For Canadians with asthma, catching their breath can be an ongoing struggle as they cope with a disease they can’t even see. But researchers are developing a new way to give patients a full picture of their disease, so their doctors can find the treatment that works best for them and helps them breathe easier.
As many as 3 million Canadians have asthma. The disease makes it difficult to breathe because of two abnormalities: airway inflammation and something called “airway smooth muscle dysfunction,” which causes airways to close up in response to environmental triggers, such as smog.
These two abnormalities often occur together, but some patients have flare-ups triggered by one or the other of these conditions. It is important to know which component is causing problems for a patient, because each is treated with different medications.
Many patients, like Donna Hesch, struggle to control their condition because don’t realize how severe it is. Hesch says in her 20s, she often would get short of breath but she had trouble believing she had asthma.
Hesch, 56, recently learned the extent of her condition when she took part in research led by Western University researchers looking at a new asthma imaging method.
That research led to a study published this week involving 27 asthma patients who had to breathe in a gas that acts as a contrast agent during an MRI of their chest,. The idea was to get a picture about how much of their lungs were or weren’t being used. Hesch was stunned by what she saw on her own scan.
“There were a lot of spots that no air was getting at. It kind of blew me away,” she said in an interview with CTV News. “…I guess I didn’t realize at there were so many spaces that were not getting any air. It was surprising.”
Grace Parraga, who researches medical imaging at Western’s Robarts Research Institute, says that in people with healthy lungs, the gas moves throughout the lung. Those with asthma get “ventilation defects” – areas where air can’t reach. Such defects are indications those areas are inflamed or not working properly.
Parraga says even she was surprised by how the MRI-gas scan helped paint a picture of a patient’s disease.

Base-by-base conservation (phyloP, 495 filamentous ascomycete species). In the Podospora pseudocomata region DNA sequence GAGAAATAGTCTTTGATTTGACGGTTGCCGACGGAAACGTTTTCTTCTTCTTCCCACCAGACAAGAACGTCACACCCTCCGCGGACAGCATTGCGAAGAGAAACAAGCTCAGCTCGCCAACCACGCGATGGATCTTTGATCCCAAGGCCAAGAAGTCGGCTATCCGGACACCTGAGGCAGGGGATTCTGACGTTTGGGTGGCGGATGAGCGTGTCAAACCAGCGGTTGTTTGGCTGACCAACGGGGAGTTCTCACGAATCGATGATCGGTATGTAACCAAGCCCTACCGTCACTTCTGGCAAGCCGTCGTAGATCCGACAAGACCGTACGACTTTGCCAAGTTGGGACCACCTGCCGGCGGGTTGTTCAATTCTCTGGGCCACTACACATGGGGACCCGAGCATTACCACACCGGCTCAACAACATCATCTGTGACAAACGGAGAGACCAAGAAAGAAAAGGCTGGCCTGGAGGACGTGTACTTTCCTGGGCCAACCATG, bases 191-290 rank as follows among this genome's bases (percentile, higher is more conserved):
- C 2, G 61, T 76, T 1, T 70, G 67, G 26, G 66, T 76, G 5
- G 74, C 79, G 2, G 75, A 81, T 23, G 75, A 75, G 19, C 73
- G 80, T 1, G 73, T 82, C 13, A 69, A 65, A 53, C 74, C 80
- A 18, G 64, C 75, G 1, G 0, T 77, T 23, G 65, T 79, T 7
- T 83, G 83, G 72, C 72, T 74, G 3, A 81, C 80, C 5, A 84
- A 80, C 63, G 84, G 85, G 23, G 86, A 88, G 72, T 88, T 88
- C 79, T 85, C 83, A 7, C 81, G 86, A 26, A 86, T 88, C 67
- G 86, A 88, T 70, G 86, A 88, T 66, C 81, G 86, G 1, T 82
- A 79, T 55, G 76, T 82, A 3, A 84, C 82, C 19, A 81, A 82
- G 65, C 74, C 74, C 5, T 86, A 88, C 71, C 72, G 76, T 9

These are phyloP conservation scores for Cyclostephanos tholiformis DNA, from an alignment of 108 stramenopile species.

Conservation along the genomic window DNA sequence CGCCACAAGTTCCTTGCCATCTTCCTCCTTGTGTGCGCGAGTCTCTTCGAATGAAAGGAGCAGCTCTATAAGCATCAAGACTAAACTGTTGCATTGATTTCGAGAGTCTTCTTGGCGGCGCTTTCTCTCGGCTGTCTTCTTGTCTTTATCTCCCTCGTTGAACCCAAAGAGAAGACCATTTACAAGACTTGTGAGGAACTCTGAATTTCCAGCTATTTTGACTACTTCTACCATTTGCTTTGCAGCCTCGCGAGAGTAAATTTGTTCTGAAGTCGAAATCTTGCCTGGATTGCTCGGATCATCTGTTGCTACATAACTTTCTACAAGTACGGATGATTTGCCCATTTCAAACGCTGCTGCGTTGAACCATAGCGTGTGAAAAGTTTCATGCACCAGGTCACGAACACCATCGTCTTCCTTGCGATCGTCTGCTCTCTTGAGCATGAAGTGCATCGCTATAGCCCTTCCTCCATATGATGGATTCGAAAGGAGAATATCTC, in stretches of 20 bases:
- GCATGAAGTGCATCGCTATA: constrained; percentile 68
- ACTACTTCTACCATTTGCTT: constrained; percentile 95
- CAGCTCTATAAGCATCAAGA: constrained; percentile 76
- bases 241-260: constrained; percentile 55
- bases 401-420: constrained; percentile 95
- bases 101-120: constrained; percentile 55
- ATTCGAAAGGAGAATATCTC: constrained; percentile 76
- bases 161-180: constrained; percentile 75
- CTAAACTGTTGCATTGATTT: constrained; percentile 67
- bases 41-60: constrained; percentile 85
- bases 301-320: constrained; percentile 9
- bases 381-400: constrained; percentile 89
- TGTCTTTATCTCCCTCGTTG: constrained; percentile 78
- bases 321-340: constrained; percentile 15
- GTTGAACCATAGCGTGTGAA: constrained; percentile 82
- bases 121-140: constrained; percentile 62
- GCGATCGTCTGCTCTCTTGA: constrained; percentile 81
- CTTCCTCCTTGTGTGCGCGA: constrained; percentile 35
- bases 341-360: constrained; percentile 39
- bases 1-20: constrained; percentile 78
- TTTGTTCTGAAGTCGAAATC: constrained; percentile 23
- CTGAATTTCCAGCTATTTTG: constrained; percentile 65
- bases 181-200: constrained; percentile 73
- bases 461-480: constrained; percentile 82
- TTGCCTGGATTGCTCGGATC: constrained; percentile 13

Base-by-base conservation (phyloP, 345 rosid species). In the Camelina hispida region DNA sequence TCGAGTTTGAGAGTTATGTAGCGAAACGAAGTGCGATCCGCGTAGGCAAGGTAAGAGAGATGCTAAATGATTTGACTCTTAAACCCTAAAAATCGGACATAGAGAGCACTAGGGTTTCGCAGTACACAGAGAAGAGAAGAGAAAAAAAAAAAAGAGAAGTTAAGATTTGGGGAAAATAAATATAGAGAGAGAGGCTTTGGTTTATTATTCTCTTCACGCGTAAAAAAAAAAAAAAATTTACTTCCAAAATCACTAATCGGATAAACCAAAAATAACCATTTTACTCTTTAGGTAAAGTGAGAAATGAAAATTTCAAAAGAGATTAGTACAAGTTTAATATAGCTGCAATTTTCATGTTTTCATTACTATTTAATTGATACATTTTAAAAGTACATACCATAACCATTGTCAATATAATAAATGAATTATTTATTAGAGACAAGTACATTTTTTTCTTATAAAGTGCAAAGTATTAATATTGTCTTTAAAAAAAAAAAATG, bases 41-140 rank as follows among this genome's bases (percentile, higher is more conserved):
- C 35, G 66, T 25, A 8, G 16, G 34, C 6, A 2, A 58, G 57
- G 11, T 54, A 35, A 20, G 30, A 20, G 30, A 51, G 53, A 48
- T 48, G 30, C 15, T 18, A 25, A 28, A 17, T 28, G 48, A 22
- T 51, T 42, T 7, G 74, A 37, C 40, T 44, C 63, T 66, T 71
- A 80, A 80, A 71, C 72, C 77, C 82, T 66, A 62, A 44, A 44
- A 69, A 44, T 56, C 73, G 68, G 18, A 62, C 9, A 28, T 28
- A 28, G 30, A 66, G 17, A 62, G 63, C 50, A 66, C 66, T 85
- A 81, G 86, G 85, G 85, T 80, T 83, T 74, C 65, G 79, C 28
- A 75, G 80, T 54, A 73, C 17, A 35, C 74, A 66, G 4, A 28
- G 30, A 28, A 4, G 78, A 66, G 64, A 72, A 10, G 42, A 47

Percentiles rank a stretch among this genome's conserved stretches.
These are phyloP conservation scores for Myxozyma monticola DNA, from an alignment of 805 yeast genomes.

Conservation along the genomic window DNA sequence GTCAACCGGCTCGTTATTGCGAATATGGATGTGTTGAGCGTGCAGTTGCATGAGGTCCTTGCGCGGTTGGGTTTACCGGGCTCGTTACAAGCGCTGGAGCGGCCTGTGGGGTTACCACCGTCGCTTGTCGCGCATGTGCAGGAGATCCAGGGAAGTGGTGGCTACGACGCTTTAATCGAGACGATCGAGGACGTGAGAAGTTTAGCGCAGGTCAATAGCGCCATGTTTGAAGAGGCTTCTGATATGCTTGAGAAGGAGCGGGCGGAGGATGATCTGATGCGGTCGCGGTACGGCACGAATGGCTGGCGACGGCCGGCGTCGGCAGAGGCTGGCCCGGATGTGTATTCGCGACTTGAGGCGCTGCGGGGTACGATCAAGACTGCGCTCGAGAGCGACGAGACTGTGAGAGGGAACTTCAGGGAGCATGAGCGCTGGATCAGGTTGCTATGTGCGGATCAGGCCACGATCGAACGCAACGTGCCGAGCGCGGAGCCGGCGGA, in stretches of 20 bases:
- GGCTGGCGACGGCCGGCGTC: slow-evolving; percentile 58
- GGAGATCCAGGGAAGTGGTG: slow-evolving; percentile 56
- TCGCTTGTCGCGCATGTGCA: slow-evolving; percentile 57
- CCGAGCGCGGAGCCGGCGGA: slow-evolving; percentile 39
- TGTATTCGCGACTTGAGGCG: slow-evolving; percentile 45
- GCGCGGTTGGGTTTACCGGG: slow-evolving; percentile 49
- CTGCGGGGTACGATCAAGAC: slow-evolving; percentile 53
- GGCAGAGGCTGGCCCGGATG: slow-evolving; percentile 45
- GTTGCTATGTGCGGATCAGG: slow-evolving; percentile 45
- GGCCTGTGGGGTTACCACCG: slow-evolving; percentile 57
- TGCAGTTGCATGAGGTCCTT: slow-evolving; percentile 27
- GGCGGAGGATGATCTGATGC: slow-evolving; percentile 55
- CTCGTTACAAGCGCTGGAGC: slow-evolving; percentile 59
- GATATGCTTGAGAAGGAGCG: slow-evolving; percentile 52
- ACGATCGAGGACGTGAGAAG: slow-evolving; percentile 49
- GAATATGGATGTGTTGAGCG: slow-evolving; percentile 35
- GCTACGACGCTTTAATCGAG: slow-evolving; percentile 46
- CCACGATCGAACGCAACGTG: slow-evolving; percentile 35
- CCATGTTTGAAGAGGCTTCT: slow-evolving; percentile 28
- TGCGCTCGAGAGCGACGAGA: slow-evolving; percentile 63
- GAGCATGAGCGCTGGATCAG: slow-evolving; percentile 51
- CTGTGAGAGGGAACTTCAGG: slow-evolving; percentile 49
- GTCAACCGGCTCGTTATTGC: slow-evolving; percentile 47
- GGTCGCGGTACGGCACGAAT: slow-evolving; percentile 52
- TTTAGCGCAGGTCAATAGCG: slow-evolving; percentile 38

“I had to so this imaging over and over again in patients before I really believed what I was seeing,” she said. She said the images helped explain why certain treatments were not working for certain patients.
“Now, we had something we could see that could relate back to how a patient was feeling,” she said
Knowing what kind of dysfunction affects a patient can help guide physicians and respirologists as they choose treatments, including the new and more expensive personalized therapies, such as injectable monoclonal antibodies.
“So this is an exciting new tool that will help us see where the air is going, get a handle on the reason why the air isnot going into certain parts of the lungs. and use new therapies to fix those problems,” said Dr. Parameswaran Nair, a professor of Medicine at McMaster University and respirologist at the St. Joseph’s Firestone Institute, which was part of the study.
Doctors typically use spit, or sputum, tests to identify airway inflammation. Parraga says her team’s results suggest that both sputum analysis and MRI can pinpoint the source of poor asthma control, “which could simplify therapy decision making.”
For Hesch, the images helped her understand why she needed to take her illness seriously.
“I think I realized that I really had to take care of myself. Before that, I had a few bad chest colds and got pretty sick… But when I saw those, I think I realized that I really needed to take good care of myself,” she said
The study was performed on only those with the most severe asthma – those patients whose illness costs the health care system the most, Parraga says.
“It is for these patients that this kind of testing is ideal, especially when current therapies have failed and when you wish to test newly approved biologic therapies,” which she says can cost $25,000/year.
The costs of the MRI would not be high, she added, because the scan lasts only 15 seconds and the image analysis is automated. The entire test, including the contrast gas, would costs just a few hundred dollars, she estimates.
The study is published in the American Journal of Respiratory and Critical Care Medicine.
With a report from CTV medical specialist Avis Favaro and Elizabeth St. Philip